Maurice Lagueux

 

Department of Philosophy
University of Montreal

 

 

In 1965, Maurice Lagueux completed a doctorate in philosophy at the Université de Paris, with a thesis entitled “Merleau-Ponty et la tâche du philosophe” under the supervision of Paul Ricœur. He was hired the same year by the Department of Philosophy of Université de Montréal in order to teach mainly courses on the philosophy of history, which he provided regularly until his retirement in 2005.

Between 1968 and 1970, a leave from teaching enabled him to obtain a Master’s degree in economics at McGill University, with a thesis bearing on the topic of “Property and Externality”. From 1970 onwards, the epistemology of economics thus became one of his main research fields, in addition to the philosophy of history (considered according to both the analytical and the continental traditions). Since then, his courses at the Department of Philosophy have also dealt with questions connected to these two fields.

The pursuit of this combined interest for history and economics led him to offer courses on the epistemology of the social sciences, as well as to study the work of Karl Marx. He devoted his teaching to this author’s thought, both at the Université de Montréal and at the Department of Philosophy of the University of Ottawa, where he was invited professor for three quarters’ time in 1976-77. In 1982, he published Le Marxisme des années soixante, for which he was awarded the Governor General’s Prize in the “Essays” category. The same year, he attained the position of full Professor at the Department of Philosophy, while in 1982-83, he also served as President of the Canadian Association of Philosophy.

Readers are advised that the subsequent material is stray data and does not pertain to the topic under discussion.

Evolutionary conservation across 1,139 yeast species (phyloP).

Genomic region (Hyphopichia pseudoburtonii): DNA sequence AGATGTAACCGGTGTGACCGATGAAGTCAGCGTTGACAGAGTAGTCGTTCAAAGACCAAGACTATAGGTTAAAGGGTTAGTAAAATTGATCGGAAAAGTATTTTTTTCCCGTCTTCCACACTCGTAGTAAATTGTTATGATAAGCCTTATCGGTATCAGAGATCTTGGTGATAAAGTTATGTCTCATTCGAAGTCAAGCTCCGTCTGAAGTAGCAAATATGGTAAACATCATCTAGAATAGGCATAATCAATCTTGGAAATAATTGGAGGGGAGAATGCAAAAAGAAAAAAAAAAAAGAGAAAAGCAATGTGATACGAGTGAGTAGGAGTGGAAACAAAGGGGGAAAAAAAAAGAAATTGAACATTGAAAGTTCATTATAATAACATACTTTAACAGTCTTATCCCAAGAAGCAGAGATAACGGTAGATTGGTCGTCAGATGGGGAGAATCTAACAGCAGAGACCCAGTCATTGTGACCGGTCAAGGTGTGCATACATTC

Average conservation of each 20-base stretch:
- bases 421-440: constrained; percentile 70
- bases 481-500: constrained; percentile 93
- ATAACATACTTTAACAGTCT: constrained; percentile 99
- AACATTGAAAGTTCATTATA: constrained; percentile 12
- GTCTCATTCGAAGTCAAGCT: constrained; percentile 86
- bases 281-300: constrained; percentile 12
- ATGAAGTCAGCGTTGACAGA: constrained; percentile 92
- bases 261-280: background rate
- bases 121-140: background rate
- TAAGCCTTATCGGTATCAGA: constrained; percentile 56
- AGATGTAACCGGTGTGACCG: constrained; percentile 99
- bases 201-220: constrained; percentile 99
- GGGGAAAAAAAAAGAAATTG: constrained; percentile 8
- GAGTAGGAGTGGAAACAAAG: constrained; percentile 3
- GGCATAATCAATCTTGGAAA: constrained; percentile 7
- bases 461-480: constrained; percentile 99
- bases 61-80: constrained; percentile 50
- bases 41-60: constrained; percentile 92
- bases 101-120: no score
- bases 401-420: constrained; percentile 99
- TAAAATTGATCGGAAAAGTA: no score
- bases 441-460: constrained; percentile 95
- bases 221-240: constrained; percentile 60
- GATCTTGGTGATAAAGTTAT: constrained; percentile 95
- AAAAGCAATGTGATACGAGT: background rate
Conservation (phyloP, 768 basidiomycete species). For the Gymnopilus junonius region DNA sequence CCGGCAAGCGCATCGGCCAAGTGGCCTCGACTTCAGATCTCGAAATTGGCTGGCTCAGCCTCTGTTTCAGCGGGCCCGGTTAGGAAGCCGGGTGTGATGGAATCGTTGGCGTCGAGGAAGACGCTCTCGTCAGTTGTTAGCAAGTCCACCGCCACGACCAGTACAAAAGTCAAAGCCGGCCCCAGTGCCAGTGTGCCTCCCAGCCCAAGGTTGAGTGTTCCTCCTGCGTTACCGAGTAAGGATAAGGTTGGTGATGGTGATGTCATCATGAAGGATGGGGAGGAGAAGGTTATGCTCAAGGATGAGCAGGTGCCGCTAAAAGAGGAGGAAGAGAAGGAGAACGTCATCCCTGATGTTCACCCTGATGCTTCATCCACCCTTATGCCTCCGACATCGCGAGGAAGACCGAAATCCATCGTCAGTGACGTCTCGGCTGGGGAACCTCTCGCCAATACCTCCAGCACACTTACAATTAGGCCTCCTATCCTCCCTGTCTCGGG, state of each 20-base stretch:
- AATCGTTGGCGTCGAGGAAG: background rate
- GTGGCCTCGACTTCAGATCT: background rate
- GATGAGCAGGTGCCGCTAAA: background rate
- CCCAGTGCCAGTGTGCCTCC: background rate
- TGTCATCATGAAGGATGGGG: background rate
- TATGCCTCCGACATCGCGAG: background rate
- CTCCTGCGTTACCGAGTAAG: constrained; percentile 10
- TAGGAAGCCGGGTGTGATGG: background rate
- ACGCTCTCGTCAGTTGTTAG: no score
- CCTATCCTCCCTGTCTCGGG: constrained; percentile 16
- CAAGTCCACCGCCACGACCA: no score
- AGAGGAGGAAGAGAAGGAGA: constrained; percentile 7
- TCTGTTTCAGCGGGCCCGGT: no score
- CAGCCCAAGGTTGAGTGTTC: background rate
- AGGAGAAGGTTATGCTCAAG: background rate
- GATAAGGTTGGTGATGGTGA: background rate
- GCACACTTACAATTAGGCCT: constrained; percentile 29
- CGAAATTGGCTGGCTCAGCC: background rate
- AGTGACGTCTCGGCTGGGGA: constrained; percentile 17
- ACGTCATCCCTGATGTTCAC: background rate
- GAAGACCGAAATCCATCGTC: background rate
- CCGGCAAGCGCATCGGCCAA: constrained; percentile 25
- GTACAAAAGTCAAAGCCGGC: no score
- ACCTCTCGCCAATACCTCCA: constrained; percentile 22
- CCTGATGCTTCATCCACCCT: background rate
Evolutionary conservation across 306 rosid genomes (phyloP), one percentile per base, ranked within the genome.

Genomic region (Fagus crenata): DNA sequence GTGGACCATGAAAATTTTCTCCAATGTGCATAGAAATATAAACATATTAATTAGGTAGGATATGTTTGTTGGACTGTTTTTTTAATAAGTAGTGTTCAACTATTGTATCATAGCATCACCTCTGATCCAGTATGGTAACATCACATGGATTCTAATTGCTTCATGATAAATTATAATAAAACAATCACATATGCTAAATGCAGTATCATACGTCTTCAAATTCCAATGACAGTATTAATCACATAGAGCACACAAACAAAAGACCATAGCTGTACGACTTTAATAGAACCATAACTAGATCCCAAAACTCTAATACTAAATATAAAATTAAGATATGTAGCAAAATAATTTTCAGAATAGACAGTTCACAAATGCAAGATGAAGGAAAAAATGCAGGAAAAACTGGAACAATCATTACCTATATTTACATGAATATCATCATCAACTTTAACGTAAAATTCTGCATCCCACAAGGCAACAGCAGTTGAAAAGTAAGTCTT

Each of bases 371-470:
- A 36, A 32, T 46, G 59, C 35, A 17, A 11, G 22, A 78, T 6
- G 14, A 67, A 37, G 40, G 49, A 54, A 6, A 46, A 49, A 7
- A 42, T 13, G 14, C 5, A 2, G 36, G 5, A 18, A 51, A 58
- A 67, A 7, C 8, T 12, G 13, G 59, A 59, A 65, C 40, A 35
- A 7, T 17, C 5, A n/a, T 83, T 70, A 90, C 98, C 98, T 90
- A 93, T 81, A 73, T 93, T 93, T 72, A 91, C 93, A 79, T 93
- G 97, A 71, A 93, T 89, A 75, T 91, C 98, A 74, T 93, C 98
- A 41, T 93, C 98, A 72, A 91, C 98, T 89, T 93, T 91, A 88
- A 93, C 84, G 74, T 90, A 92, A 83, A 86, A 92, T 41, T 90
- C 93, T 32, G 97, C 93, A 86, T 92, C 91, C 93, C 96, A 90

Since 1978, he gave a part of his courses at the Department of Economics of the Université de Montréal, thanks to an interdepartmental agreement. It is within this framework that he taught the “History of Economic Thought” course in this department for over twenty years.

Having discovered a true passion for architecture in the middle of the 1980s, he delved into the philosophy of architecture, which became, from the 1990s onwards, his third major field of research alongside the epistemology of economics and the philosophy of history. He published various articles in these three fields; in 2001, he produced a second book, entitled Actualité de la philosophie de l'histoire.

He retired from teaching in 2005, yet remains a Professor associated with the Department of Philosophy of the Université de Montréal. He continues to do research, mainly in the epistemology of economics and in the philosophy of architecture. In the first field, he published, in 2010, a work in English entitled Rationality and Explanation in Economics; in the second field, he is currently involved, along with a colleague in sociology, in a research project on the architecture of the university.